Eugene Weekly : Coverstory : 2.19.2009


Top Ten Movies of 2008
Splendid stories from around the globe
by Molly Templeton 

Every year, it surprises me how difficult, and how personal, this task is. It’s just a list; it’s just a year’s worth of work, distilled into a few short paragraphs. I’ve never been one to believe in or care about some notion of “objective” bests, which is probably why making a top 10 list always feels like putting all my cards on the table: These are my movies, the ones that stuck with me, that shocked or surprised or delighted or horrified me in their greatness. They’re mostly foreign, as Jason noted in his introduction. And despite the usual year-end glut of prestige productions, a lot of them come from earlier in the year. (Several never played in Eugene at all.)

We had to dig a little farther, this time, to turn up the movies that were something more than just good. This year, Jason and I agree on far more films than usual, which could mean there were fewer great movies this year than in the last two — or that the best movies were simply far greater than the merely good ones. Or it could mean nothing at all; even now, finishing up, this list feels as if it could shift at any moment, a few films slipping off, slipping on, changing places. But while it holds still, here it is. 

The Fall

1. The Fall  “A mad folly,” Roger Ebert called Tarsem’s The Fall, a movie about stories that created legends of its own. The locations. The years put into the film. The digital effects that look real and the reality that looks like digital effects. One lead (Catinca Untaru) convinced that the other (Lee Pace) really can’t walk. There ought to be a book. But for now, there’s simply the film, gorgeous and striking, simple and endlessly tangled. A wounded stuntman tells a story to a little girl. The story is a bribe; the story is the film. “Storytelling was always about who you told it to,” the director told The Guardian last fall. He’s telling a story to us, to his actors; they’re telling a story to us, and to each other; every layer shifts the meanings, shifts the images, shifts from our reality to theirs to a realm of the imagination. A mad folly? The Fall is a mad triumph. (Reviewed 6/19/08)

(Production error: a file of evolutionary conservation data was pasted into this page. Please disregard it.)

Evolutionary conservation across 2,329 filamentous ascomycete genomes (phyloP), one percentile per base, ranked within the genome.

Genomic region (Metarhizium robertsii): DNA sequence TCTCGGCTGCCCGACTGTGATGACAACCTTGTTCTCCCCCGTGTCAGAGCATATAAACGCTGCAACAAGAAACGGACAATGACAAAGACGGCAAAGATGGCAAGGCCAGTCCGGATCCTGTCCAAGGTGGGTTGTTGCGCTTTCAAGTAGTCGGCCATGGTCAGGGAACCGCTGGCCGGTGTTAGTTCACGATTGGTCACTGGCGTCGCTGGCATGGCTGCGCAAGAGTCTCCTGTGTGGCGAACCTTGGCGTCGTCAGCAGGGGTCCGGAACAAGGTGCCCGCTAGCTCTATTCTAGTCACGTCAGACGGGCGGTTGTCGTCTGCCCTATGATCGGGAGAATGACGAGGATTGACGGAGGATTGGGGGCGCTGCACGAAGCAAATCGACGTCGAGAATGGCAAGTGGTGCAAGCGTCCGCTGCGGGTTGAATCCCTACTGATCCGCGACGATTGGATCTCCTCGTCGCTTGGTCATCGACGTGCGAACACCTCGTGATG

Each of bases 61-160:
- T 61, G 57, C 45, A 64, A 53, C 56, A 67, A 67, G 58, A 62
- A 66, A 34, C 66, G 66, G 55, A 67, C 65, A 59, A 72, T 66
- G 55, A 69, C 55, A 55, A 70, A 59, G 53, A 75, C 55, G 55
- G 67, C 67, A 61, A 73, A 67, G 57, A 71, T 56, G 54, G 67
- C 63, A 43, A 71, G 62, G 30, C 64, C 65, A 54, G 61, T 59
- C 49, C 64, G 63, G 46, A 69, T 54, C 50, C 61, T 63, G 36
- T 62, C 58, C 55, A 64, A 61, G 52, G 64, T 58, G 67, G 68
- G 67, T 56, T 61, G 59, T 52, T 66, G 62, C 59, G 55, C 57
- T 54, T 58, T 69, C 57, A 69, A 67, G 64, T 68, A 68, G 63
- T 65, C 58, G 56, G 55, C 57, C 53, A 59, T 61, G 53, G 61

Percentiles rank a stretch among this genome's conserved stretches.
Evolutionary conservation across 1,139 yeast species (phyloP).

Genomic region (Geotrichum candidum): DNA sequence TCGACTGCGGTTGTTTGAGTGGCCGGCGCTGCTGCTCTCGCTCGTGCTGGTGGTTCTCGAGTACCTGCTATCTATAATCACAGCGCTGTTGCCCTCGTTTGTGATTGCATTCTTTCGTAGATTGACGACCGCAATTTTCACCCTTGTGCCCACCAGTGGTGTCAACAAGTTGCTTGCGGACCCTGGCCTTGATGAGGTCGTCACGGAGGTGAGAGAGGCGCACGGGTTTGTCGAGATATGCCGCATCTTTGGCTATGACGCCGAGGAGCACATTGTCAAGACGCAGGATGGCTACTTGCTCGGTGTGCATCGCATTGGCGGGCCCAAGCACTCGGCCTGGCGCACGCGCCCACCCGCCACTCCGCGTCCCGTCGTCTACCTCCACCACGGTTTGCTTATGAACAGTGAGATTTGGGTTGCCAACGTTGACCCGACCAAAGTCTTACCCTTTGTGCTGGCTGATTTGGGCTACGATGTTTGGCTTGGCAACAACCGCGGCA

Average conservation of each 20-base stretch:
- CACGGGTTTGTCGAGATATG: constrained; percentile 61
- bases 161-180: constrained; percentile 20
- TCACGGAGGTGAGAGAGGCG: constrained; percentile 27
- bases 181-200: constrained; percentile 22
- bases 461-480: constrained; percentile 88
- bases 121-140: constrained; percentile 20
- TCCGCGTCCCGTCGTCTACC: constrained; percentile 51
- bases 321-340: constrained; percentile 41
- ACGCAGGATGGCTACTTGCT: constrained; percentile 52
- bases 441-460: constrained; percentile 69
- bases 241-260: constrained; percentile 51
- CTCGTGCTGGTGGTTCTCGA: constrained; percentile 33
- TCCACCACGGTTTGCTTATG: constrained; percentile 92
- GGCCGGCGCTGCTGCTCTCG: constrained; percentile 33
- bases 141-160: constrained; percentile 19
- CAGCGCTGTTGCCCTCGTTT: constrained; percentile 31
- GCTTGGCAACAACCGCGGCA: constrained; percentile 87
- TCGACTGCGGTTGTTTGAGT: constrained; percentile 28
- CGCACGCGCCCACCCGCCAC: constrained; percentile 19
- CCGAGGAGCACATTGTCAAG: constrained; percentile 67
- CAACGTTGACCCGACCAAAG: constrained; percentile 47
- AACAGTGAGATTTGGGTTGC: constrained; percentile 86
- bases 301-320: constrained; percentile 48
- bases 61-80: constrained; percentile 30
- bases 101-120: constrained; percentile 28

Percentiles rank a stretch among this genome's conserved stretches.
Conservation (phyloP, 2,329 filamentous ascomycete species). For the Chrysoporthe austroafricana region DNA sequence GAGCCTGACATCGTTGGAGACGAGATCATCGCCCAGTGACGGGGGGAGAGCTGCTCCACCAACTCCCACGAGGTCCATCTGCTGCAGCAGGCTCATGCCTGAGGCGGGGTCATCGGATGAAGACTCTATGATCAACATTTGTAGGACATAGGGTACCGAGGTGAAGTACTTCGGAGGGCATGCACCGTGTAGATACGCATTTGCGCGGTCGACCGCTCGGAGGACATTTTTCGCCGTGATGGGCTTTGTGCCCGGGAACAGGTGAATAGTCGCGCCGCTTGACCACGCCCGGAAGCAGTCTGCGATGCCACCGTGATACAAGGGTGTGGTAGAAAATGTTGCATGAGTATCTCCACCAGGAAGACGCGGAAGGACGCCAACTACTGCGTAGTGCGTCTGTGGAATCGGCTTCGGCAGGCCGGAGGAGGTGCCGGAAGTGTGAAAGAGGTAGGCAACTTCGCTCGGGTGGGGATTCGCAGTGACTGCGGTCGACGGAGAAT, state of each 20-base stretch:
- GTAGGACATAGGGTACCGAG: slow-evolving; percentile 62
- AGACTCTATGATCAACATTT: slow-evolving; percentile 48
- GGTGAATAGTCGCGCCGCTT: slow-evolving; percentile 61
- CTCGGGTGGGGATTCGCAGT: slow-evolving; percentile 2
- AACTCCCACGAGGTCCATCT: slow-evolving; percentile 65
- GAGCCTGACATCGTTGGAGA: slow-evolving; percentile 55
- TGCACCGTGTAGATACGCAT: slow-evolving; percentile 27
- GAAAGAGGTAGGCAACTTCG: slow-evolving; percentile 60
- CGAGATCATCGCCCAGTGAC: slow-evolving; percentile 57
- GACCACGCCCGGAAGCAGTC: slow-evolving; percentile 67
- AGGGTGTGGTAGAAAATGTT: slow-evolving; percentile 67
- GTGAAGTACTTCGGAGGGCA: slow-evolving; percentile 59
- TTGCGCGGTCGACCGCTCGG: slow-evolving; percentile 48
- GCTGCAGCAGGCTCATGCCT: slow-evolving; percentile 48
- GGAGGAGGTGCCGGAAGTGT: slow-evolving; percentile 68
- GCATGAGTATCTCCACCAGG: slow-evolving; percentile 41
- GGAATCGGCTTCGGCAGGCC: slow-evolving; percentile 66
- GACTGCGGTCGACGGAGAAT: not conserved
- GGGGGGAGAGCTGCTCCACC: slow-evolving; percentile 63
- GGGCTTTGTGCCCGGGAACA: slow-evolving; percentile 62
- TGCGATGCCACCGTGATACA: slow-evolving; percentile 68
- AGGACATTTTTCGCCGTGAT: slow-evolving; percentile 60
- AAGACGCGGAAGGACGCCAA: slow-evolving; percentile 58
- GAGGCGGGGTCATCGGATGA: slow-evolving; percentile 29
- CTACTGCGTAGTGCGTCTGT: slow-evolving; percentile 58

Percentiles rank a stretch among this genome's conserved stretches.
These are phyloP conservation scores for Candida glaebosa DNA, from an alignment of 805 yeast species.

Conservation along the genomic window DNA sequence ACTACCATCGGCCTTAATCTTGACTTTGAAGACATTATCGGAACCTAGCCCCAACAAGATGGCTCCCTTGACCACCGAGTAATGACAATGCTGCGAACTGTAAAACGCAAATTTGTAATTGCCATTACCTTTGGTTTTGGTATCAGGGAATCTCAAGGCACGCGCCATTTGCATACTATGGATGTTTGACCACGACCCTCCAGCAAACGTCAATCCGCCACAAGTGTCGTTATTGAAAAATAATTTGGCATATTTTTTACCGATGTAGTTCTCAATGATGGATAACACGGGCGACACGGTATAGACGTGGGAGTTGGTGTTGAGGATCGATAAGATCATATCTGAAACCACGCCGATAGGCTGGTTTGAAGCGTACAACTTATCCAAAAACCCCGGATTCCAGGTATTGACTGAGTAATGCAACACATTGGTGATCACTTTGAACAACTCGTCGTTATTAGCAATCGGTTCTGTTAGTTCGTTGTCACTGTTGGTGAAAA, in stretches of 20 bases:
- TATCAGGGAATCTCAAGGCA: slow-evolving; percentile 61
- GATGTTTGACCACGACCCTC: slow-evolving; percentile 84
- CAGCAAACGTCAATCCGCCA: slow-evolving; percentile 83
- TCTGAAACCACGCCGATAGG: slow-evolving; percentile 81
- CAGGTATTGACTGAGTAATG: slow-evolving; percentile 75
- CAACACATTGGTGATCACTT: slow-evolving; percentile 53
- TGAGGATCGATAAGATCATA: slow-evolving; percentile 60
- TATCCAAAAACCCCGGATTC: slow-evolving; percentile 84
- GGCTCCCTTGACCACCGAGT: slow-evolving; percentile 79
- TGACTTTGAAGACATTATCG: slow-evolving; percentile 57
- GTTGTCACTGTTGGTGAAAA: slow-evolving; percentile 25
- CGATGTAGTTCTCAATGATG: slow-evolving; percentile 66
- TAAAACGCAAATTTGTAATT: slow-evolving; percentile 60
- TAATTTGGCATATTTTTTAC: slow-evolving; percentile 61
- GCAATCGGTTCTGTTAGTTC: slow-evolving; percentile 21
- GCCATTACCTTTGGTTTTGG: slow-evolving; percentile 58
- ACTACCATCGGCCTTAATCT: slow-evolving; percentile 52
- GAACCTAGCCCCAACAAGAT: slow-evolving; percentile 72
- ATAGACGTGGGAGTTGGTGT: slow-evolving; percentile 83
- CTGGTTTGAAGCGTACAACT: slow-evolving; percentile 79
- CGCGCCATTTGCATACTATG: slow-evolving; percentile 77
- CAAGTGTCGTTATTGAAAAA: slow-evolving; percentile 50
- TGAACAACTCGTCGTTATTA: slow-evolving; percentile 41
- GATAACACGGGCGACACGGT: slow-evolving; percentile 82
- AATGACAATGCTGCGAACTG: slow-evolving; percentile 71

2. 4 Months, 3 Weeks and 2 Days Director Cristian Mungiu called the tale told in his bleak, elegantly wrenching film “not an exceptional story.” But in telling the ordinary, horrible story of two girls in Ceaucescu’s Romania, one of whom needs an abortion, Mungiu certainly did the exceptional. None of the usual words — shocking, brave, incredible — do justice to this film, which is so believable that it feels almost like a documentary. As the camera follows Otilila from dorm hall to hotel room to dark streets, it traces a world in which everything is curtailed, nothing is easy and even the freedom to help a friend is uncountably costly. 4 Months is hard even to talk about; it leaves you in heartbroken silence as it ends. Watch. Don’t flinch. (3/27/08)

A Christmas Tale